This strategy of interpretation became my doctrine, and it saved me from all the inane disagreements about character motivation that I had had with my graduate student instructors. Characters had no motivations, because the characters did not exist. No one could argue with this fact. One professor, my senior thesis advisor, would actually shoot me a guilty, apologetic look every time she made a statement like, “Hardy implies that Tess of the D’Urbervilles was raped, but a lot of readers think she really wanted to have sex with Alec.” She did not need to voice her acknowledgment aloud: Tess of the D’Ubervilles doesn’t want anything, except in the sense that Thomas Hardy’s narrator says that she wants it—she is nothing but a collection of words and descriptions, not a real person who can act in defiance of the author who created the illusion that she exists.

This approach to literary analysis seemed to be objection-proof. I wrote an essay about Proust’s Remembrance of Things Past that compared the similes used in the first half of the giant novel (comparisons to concrete objects) to those used in the second half (comparisons to abstract ideas). I invented some explanation of what this change meant, relating it to the novel’s themes of self-doubt and self-acceptance. I wrote this essay during the five hours before it was due; I was taking the class pass-fail, so my grade didn’t really matter.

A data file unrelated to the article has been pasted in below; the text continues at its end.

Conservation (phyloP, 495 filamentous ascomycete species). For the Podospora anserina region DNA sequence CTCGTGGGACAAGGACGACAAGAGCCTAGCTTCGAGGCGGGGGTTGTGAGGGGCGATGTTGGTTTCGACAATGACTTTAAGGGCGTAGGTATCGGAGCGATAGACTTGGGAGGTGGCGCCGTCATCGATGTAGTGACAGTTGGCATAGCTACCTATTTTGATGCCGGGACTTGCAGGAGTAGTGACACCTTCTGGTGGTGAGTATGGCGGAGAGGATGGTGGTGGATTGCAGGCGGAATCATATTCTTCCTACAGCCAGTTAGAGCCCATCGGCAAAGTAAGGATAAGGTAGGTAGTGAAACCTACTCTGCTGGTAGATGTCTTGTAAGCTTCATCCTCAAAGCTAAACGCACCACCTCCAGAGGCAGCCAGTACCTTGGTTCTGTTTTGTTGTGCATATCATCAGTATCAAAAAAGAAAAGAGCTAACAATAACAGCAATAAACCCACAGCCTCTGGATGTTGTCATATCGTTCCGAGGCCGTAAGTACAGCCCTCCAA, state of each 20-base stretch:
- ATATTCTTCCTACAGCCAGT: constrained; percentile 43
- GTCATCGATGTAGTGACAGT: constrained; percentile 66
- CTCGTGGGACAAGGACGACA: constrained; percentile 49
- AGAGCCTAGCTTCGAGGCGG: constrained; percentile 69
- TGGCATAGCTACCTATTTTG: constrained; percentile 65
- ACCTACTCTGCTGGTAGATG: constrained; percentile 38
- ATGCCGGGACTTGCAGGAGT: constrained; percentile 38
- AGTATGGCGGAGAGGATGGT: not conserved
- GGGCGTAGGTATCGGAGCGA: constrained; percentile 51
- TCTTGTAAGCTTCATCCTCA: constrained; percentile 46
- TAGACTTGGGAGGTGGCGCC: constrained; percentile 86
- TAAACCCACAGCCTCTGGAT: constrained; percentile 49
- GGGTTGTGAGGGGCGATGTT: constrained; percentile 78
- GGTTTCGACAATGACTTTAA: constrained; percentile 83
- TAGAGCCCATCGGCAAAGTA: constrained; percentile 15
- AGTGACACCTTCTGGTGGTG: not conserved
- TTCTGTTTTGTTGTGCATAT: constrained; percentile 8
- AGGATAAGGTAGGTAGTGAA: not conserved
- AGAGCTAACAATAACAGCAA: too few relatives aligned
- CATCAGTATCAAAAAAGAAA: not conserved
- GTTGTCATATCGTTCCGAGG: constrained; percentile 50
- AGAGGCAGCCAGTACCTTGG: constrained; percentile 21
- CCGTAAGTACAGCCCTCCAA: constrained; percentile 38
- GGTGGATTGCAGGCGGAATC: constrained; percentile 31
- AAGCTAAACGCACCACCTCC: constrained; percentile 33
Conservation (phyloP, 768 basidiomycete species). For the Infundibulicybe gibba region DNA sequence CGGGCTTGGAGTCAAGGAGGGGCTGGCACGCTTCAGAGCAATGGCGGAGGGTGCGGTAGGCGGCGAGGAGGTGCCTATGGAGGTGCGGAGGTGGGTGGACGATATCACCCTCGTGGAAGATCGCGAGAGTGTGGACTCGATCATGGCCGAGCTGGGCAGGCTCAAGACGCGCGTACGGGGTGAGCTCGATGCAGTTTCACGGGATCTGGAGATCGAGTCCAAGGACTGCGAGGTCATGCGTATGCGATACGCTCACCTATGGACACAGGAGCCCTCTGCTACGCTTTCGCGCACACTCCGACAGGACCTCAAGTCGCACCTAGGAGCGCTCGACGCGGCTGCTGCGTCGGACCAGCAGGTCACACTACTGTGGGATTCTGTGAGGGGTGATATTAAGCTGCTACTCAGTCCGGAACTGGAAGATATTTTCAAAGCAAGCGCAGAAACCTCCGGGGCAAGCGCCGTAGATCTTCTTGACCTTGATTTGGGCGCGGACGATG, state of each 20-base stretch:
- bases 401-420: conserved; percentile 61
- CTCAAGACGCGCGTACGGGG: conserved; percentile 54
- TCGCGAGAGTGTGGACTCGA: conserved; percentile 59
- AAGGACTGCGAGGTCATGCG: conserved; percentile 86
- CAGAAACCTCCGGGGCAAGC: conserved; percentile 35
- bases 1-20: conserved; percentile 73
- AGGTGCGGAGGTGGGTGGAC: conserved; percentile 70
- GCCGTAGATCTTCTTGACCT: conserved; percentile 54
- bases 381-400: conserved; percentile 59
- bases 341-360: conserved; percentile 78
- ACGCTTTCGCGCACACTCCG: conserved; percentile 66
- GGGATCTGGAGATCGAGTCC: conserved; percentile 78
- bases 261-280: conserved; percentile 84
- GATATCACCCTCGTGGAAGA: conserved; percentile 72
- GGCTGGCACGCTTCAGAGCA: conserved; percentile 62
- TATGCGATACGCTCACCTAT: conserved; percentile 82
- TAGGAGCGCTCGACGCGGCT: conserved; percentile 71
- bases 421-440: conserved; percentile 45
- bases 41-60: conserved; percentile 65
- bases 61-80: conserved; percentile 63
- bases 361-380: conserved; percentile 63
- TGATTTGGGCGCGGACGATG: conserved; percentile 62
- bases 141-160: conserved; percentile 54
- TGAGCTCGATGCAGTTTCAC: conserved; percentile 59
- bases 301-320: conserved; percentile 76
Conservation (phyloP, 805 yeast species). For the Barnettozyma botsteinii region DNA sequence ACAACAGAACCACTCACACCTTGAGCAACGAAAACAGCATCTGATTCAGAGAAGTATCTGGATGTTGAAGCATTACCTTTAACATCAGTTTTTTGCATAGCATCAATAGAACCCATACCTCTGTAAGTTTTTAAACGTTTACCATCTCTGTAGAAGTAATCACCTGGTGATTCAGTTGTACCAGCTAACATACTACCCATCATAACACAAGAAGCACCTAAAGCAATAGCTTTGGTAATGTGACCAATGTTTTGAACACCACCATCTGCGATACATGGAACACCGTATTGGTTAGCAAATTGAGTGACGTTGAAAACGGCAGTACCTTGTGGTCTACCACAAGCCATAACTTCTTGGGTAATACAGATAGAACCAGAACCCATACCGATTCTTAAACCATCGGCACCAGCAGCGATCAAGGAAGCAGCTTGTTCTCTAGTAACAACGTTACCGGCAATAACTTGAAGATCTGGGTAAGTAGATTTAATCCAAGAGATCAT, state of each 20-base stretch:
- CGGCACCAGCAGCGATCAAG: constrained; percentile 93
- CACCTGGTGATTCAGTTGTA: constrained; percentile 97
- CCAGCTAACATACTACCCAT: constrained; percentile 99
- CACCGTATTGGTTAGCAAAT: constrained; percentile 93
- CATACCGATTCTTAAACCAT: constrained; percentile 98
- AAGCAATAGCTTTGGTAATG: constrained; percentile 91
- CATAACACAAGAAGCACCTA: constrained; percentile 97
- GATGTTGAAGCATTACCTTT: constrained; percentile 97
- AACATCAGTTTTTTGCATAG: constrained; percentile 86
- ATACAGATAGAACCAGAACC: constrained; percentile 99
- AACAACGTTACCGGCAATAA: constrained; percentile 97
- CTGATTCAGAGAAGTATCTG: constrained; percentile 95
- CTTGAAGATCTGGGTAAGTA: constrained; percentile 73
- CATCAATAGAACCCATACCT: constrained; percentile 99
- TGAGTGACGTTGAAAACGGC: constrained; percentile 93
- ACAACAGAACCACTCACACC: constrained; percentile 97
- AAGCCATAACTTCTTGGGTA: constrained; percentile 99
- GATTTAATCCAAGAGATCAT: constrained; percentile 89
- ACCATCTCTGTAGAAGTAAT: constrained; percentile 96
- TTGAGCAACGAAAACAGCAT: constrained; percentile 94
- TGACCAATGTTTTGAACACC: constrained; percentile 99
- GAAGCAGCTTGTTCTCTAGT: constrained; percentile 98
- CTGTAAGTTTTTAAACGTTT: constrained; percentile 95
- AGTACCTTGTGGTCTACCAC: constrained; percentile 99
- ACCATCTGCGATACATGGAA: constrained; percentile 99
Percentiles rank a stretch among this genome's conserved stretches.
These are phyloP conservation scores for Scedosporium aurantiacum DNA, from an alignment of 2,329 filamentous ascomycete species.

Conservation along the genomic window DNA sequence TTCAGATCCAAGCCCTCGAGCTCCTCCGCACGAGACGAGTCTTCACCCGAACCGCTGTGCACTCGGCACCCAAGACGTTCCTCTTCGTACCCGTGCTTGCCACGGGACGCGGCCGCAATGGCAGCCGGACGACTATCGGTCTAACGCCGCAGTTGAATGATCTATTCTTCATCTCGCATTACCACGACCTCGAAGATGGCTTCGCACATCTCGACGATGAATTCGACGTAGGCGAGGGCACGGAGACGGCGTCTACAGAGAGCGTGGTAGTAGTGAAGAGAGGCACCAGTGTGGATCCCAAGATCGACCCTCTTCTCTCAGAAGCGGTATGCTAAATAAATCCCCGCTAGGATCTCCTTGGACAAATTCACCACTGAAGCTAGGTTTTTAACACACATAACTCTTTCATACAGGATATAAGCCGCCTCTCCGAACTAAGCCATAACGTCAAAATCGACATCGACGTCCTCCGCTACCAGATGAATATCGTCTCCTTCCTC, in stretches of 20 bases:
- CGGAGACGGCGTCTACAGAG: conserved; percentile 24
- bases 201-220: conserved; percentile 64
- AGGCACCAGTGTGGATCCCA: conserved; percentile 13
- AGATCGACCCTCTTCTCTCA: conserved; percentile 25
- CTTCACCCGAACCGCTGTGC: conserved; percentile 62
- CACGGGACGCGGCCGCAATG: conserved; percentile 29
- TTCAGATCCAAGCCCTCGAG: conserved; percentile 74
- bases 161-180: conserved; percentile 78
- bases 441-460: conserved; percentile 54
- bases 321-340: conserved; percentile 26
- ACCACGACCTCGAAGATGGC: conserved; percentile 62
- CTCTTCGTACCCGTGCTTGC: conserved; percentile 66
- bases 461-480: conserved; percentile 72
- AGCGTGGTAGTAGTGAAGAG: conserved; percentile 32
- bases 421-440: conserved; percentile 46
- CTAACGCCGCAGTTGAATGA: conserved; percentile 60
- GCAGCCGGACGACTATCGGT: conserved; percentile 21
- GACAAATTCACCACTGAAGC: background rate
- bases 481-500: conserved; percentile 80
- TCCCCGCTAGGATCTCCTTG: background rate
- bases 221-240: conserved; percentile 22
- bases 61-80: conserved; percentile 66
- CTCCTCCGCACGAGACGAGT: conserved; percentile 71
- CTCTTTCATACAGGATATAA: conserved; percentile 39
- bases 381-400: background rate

I got an A, and some gushing commentary from my graduate student reader about what a solid analysis I had achieved. I knew why my grade was high: there was no easy way to argue against my analysis. I had carefully documented examples of similes from beginning to end; and who would want to bother going back into that giant tome to verify that the pattern I had identified was correct? By focusing on purely linguistic elements, which are the only factual truths about literature, I made myself invincible as a literary critic. Everything I wrote in college from this point on got a grade of A or even A+, all focusing on language-based truths that were impractical or impossible to refute.